Lasting Lessons from my First Deposition

This article was first published in The NAJIT Observer in December 2016.

By Gio Lester ©2016

It was the early 1990’s. I was called to interpret at a deposition and I explained to the agency representative on the phone that I had never done a deposition before. “It is like an interview. You know how to take notes, right? It is that easy.” That was it. So, to confirm what I was told, I called a friend who had more experience. Again, I was told “it is easy,” “you know the vocabulary,” “keep it in the first person,” “nothing to worry about.” Ok. I was good to go.

Things started going badly at the first “Objection.” I asked what I had said that was wrong.

Yeah, continue reading when you stop laughing. And things just got worse from there. I had no idea of the formalities, what I was supposed to be interpreting (I thought that I only interpreted what was directed to the deponent and his replies). I didn’t even know the proper procedure for asking for clarification. I was clueless, and a headache for the court reporter.

Court reporter

Courtesy of Florida Court Reporting

Everyone had been right with the assertion that the vocabulary was easy, that the interview scenario was easy. But everyone had been wrong as to the process being easy. It was complex. I did not know the full extent of my role, what my job actually entailed, my responsibilities in the room and outside of it, or how to be a good deposition interpreter.

The court reporter was livid. She was so mad at me. And rightfully so. She held no punches once we were alone. But I did not fold. Instead, I asked for her help, after all, they were coming back after lunch, they were not going to request another interpreter, and since she knew what I had to do, she could help me help her. Those were precious 30 minutes in my career.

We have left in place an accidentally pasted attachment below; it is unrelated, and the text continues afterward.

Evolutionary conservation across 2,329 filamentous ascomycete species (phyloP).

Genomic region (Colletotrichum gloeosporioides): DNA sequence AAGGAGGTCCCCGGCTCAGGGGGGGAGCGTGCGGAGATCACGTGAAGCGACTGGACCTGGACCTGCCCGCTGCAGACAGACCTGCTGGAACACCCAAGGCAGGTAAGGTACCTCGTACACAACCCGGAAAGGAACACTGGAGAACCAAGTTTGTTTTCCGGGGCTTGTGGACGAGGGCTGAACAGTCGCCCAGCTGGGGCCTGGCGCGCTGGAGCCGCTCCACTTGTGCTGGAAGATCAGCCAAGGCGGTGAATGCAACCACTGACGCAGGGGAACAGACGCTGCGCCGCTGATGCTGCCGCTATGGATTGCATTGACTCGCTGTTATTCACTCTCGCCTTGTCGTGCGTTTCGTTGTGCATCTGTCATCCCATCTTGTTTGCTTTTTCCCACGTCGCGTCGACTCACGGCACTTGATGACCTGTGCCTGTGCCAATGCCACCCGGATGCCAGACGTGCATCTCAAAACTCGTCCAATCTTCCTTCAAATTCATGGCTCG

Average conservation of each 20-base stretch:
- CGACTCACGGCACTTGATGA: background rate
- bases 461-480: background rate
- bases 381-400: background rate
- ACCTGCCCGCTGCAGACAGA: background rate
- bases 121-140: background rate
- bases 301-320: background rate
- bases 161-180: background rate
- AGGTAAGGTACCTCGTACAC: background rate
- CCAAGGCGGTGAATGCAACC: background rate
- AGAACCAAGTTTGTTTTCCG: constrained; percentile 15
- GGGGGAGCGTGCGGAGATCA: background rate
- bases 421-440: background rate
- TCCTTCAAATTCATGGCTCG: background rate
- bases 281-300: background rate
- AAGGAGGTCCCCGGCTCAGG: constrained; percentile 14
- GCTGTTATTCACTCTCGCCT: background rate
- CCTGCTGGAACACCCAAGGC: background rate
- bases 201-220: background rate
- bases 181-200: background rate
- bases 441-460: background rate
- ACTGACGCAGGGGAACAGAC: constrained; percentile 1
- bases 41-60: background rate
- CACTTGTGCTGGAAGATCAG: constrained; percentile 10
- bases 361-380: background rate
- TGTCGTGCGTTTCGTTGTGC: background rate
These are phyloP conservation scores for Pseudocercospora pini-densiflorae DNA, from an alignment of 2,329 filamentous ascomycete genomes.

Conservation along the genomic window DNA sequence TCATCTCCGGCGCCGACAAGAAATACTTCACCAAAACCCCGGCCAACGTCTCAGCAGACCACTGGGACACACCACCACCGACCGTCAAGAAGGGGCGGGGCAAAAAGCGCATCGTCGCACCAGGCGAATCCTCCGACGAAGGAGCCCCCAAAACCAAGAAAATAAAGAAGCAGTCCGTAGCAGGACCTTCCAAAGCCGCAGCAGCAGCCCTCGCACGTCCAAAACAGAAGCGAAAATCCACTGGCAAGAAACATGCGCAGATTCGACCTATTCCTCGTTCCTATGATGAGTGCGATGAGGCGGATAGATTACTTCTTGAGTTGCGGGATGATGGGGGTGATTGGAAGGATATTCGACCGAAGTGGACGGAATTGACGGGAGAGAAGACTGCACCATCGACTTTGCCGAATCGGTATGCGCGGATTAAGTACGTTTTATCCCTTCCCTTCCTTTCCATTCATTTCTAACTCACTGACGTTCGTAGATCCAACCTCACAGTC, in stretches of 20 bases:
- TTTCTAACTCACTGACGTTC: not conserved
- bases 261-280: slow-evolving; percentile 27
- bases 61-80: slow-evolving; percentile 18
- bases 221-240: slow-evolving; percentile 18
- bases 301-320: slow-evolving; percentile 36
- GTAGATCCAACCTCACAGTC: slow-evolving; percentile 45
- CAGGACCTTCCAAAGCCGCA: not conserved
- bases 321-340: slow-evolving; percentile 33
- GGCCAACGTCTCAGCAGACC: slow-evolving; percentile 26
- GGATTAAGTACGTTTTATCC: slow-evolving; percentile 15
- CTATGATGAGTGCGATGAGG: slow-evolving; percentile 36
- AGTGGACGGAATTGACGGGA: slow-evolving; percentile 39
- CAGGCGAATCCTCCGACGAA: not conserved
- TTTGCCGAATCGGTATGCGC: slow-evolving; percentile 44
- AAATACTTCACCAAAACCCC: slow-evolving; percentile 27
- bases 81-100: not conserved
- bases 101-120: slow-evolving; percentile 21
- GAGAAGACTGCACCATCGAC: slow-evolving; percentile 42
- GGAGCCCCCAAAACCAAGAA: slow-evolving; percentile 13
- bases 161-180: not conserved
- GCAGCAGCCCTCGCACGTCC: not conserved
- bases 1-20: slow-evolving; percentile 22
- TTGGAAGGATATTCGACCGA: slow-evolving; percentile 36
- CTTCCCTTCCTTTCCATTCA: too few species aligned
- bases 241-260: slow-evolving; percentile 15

We parted with respect for each other: by being humble and asking for help instead of arguing with her, I had given the court reporter a chance to control the situation; by sharing her knowledge with me, she helped shape a new professional. And I learned that conflicts can have resolutions which benefit all parties

Since that fateful deposition, I have taken many courses, workshops, and training classes. I have to thank Diane Teichman for some especially helpful hints she gave during a training in Florida.

Unfortunately, I have since lost that court reporter’s contact, but she is responsible for the high regard I have for my professional reputation and my clients. That was not the best way for me to learn the ropes, but those are the lessons that stay with one forever.

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